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Types Of Occupational Therapy

Nov 10

Occupational therapy, sometimes called OT, is the medical profession that helps patients recover from traumatic injury or health setbacks. Occupational therapy to improve daily living focuses on getting people back to their favorite activities, like eating or walking, as quickly as possible. It also helps people manage pain and improve their quality of life.

OTs work with all types of patients, from children with developmental disabilities to senior citizens with dementia. They also help people with visual impairments, including cortical vision loss, which is a condition caused by brain damage. Occupational therapists are also concerned with social justice and inclusion. They seek to ensure that all individuals can participate in meaningful occupations, regardless of age or socioeconomic status.

A person who becomes an OT is usually very compassionate and patient, as it can be a long road to recovery for many of their patients. OTs must have excellent written and verbal communication skills to document treatment plans, explain complex issues to patients, and collaborate with other healthcare professionals.

They must be able to think creatively and solve problems, especially since no two cases are the same. A good OT must be able to assess their patient’s strengths and weaknesses, and come up with a plan to address the challenges that each case presents. They must have a strong interest in helping others, and often volunteer in their community to gain hands-on experience before they start working as an OT.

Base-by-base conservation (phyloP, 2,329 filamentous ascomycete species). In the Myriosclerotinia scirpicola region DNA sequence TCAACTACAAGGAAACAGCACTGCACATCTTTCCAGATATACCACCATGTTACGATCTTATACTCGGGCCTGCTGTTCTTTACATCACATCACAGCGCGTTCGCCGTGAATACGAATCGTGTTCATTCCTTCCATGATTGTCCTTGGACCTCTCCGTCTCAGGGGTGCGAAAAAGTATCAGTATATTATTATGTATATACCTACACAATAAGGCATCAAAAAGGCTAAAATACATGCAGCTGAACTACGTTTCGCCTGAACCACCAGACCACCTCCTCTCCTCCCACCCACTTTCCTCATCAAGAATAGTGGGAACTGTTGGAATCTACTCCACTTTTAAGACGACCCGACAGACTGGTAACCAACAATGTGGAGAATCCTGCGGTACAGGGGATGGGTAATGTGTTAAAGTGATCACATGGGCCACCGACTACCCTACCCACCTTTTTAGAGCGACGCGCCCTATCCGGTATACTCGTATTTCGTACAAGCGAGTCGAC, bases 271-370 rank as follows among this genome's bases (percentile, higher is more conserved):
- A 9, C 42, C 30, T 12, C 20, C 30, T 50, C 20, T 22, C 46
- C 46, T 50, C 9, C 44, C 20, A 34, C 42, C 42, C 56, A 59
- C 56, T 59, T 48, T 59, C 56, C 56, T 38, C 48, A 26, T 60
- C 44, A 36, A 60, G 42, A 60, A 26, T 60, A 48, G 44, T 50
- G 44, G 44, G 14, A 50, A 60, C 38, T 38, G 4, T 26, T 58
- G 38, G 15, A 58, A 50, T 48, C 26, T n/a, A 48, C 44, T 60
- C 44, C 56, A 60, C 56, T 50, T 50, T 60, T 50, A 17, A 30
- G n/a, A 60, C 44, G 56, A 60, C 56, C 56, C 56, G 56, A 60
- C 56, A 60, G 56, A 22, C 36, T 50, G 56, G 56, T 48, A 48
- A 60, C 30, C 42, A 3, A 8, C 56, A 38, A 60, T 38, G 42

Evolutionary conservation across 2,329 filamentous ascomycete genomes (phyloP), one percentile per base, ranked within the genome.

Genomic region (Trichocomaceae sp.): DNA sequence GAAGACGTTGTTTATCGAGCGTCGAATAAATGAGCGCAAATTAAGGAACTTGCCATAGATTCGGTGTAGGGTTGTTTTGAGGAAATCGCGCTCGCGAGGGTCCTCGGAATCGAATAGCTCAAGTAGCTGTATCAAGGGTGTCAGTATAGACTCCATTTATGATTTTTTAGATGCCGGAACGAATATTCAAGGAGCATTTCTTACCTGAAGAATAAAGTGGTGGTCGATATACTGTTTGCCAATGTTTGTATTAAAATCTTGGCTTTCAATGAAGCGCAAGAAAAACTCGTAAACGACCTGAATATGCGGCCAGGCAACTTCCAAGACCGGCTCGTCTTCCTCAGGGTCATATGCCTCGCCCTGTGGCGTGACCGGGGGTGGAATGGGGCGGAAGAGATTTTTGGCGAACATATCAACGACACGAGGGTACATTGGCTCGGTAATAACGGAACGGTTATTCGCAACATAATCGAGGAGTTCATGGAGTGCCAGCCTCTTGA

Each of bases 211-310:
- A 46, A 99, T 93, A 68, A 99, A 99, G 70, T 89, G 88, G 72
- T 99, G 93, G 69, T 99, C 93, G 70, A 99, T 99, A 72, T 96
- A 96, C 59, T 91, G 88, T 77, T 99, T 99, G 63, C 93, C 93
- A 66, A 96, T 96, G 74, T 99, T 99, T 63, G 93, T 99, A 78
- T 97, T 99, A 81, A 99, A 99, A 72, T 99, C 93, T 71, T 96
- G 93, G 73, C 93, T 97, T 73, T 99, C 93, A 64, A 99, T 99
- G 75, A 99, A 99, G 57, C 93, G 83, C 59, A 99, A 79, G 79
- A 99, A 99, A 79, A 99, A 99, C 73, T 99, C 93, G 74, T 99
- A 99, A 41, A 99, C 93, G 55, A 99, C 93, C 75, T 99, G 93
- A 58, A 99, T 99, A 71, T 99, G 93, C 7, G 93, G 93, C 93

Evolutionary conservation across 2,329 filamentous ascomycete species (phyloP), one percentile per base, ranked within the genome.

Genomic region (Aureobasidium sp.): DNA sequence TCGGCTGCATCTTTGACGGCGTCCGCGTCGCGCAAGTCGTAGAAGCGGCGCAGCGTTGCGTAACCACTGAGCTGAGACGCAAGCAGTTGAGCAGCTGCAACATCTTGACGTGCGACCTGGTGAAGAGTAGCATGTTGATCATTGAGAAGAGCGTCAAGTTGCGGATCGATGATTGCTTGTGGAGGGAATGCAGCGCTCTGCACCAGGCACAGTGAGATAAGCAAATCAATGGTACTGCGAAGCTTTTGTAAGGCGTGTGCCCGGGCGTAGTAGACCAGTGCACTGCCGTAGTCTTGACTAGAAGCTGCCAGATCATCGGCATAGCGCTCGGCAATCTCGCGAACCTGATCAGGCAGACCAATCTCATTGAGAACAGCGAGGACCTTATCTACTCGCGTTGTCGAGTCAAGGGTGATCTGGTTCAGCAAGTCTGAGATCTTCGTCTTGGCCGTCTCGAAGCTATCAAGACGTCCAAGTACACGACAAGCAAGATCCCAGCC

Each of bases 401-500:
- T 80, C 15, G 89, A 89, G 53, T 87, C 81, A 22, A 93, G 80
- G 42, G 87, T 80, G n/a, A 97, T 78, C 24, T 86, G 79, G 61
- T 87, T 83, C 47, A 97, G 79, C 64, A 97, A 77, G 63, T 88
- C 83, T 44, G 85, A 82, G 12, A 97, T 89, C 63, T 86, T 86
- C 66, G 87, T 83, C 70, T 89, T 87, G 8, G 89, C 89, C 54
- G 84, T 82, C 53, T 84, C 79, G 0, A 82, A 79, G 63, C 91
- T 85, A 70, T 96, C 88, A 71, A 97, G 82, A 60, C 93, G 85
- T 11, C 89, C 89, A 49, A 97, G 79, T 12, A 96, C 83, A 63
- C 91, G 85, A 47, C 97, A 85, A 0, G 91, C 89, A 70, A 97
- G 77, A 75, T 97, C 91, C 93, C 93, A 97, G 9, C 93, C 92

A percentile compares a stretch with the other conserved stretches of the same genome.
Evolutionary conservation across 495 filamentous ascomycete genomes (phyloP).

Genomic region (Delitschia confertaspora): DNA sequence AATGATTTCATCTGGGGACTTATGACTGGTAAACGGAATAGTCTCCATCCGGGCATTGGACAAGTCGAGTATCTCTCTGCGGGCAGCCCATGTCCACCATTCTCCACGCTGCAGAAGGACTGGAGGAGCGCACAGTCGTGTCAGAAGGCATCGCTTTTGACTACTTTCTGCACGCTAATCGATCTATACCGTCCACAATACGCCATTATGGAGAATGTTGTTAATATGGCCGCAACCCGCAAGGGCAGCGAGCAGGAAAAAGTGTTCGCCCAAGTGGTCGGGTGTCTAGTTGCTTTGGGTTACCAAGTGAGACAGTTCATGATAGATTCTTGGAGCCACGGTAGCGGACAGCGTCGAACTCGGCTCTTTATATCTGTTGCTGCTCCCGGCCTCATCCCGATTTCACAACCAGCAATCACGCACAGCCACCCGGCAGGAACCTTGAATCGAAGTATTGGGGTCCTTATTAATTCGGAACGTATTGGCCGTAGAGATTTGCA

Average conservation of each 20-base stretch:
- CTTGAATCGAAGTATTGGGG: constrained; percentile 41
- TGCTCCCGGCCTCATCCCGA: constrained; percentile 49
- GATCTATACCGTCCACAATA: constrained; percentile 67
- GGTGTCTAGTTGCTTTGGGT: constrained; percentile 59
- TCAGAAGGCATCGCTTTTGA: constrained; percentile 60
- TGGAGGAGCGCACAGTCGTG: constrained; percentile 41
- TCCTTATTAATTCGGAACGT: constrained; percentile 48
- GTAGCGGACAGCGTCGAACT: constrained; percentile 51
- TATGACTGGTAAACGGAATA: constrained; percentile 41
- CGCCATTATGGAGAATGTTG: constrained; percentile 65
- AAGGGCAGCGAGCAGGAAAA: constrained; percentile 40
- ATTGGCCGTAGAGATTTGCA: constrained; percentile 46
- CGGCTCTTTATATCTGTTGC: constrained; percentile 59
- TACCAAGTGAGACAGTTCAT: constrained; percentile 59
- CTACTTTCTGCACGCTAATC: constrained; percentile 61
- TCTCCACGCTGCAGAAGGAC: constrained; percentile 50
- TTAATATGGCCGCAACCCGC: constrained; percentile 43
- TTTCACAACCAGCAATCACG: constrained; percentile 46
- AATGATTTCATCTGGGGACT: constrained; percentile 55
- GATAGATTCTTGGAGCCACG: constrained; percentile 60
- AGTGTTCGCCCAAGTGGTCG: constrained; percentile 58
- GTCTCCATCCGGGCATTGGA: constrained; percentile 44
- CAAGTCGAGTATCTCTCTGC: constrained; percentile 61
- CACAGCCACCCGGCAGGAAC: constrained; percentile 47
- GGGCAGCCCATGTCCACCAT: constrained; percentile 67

As a result of their unique training, occupational therapists are able to work in a variety of settings. Some of the most common include rehabilitation hospitals, psychiatric hospitals, home health agencies, school systems, and private practices. Some OTs even own their own practice!

In addition to the specialized knowledge and skills that they have gained through their education and clinical experience, OTs are required to pass a rigorous national certification exam. This makes them uniquely qualified healthcare professionals, and Pacific’s OTR graduates pass this exam at a rate above the national average.

As the baby boomer generation ages and experiences more health setbacks, the demand for occupational therapy services is expected to grow even faster than other healthcare fields. Many OTs work in traditional care settings, such as inpatient rehab facilities and nursing homes, but there is also a growing demand for home health care services.

Occupational therapists in home care can help older adults stay safe and comfortable in their own homes, and remain independent for as long as possible. They can assist with meal preparation, bathing, and running errands, as well as help their patients manage their medications. OTs can also prevent avoidable hospitalizations and ER visits by noticing early signs of illness or injury, like a fall, and putting in place a plan to reduce the risk of future incidents. For example, they may recommend a walker or suggest removing rugs that could become tripping hazards. These simple changes can make a huge difference in preventing accidents and slowing physical and mental decline.

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